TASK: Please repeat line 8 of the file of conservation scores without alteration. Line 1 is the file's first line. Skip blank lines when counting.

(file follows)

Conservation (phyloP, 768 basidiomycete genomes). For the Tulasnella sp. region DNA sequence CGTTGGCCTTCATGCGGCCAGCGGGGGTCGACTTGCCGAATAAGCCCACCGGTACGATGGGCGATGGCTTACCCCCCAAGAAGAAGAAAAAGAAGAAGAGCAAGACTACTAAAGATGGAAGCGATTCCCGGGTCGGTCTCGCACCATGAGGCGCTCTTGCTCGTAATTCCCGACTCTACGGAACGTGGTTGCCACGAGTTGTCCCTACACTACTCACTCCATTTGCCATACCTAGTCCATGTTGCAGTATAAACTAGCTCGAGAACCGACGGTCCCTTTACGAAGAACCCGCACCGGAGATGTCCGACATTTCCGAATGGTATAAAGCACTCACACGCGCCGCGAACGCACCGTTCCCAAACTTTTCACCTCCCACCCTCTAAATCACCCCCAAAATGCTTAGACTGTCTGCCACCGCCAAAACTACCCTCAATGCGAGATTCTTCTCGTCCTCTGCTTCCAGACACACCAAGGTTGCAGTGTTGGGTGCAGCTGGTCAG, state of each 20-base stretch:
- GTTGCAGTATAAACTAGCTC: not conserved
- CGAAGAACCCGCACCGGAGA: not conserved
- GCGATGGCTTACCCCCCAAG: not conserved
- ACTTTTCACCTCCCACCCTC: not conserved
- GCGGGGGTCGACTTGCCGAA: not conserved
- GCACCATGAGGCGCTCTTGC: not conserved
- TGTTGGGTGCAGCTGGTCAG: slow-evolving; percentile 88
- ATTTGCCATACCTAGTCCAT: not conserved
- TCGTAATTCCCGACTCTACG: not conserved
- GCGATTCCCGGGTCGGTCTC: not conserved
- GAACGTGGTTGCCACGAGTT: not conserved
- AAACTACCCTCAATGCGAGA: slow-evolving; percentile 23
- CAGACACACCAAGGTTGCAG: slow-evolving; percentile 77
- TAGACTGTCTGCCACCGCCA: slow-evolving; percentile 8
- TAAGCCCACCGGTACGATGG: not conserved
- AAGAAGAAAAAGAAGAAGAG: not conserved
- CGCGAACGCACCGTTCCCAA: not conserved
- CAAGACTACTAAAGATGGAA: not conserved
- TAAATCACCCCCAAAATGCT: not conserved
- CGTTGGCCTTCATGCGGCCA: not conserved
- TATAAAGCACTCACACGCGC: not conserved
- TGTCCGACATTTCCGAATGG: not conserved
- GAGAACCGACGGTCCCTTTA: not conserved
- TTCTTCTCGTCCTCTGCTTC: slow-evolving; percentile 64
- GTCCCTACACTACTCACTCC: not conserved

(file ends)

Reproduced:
- TGTTGGGTGCAGCTGGTCAG: slow-evolving; percentile 88